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When Does Drinking Alcohol Become A Problem?

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It’s not going to be news to anyone that, while drinking alcohol can have its upsides, it also has its very definite downsides. For some people, even the potential for those downsides is enough to discourage them from ever drinking anything stronger than peppermint tea, while others will happily crack open a craft beer every so often and enjoy it responsibly. But, while we know what it looks like when someone loses control, it’s also worth remembering that this is not something that happens all at once – a drinking problem develops over time.

If you have concerns over an issue you fear you might be developing or one that someone else is showing signs of, then it is worth knowing where the line is between responsibly enjoying alcohol, and needing help. Although it is sometimes argued that a person needs to “hit bottom” before they accept they have a problem, that’s not necessarily the case; a problem which develops gradually can be recognized gradually, too – and the sooner a problem is noticed, the sooner it can be dealt with.

You don’t feel drunk even after you’ve had a few

It’s not unheard of for someone on an evening to respond to warnings from loved ones by saying “I’m fine, I feel perfectly sober. Listen, do I sound drunk?”. And the answer may well be that no, they don’t. The question shouldn’t end there, though, because think about it: how much have they had to drink. If they’ve had three or four beers, they probably should sound at least a little bit drunk. If their tolerance is such that they can drink to excess without registering a change, then it’s a pretty bad sign that they’re too used to heavy drinking.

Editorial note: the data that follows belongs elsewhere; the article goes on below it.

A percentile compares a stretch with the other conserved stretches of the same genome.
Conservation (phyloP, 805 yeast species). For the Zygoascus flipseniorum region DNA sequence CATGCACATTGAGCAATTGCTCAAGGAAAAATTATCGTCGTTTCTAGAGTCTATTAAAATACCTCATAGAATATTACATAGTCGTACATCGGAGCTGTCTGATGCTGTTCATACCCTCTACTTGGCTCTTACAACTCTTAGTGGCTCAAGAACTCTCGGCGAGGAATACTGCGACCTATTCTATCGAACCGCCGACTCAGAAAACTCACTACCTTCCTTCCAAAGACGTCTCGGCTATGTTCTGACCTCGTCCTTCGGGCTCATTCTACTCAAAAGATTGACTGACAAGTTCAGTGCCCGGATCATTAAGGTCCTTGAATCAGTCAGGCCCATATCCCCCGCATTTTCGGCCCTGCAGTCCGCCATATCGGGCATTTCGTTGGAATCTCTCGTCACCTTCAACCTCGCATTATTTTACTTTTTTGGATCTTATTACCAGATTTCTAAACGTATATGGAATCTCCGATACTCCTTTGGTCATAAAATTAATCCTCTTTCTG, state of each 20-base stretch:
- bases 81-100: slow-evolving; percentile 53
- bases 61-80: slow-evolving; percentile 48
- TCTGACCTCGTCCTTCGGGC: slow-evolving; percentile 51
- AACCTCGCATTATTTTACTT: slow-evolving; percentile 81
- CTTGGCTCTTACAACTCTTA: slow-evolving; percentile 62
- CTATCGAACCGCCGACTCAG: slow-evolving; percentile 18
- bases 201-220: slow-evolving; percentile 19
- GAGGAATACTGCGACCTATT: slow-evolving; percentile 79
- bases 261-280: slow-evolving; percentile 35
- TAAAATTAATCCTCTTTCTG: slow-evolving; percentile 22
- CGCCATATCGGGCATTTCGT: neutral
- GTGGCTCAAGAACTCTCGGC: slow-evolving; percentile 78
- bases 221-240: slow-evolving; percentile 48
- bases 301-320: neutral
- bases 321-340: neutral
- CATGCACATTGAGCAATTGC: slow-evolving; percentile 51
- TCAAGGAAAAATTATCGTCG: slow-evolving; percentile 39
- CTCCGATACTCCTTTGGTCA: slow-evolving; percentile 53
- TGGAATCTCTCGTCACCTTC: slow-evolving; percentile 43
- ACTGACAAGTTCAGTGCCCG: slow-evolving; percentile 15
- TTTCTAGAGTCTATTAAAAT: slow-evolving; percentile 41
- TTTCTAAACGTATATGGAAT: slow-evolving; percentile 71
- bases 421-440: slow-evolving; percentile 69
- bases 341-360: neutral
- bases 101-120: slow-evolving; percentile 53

People express a concern about your drinking

If someone close to you says “I’m a little worried that you’re drinking too much”, then don’t cast your mind back over the last 48 hours and say “Oh, maybe I had one too many at dinner the other night, but I’m fine overall”. They’re not talking about the last 48 hours, this is something they’ve observed over time. Equally, if you’ve noticed it in a friend – sat next to them at work and smelled their alcohol breath, or put them to bed on the couch once too often, then it’s bad enough to need talking about, and you’re not helping them by ignoring it.

You don’t see a warning sign when it’s right there

For some people, the realization that they have a drinking problem comes when they are arrested for a DUI, or they behave aggressively in front of loved ones. If you, or someone you know, has allowed that moment to pass and kept drinking, it’s a problem. If you’ve met up with friends in a bar and said “I can stop for a couple, but then I have to go”, and left at closing time, it’s a problem. These are moments where a drinking problem can be nipped in the bud if you’re prepared to see those signs or to point them out to a friend with an issue.

No one likes to admit that they have a drinking problem, but taking that moment to face up to the facts can be the making of a person. It can allow you to put solutions in place and turn around a life.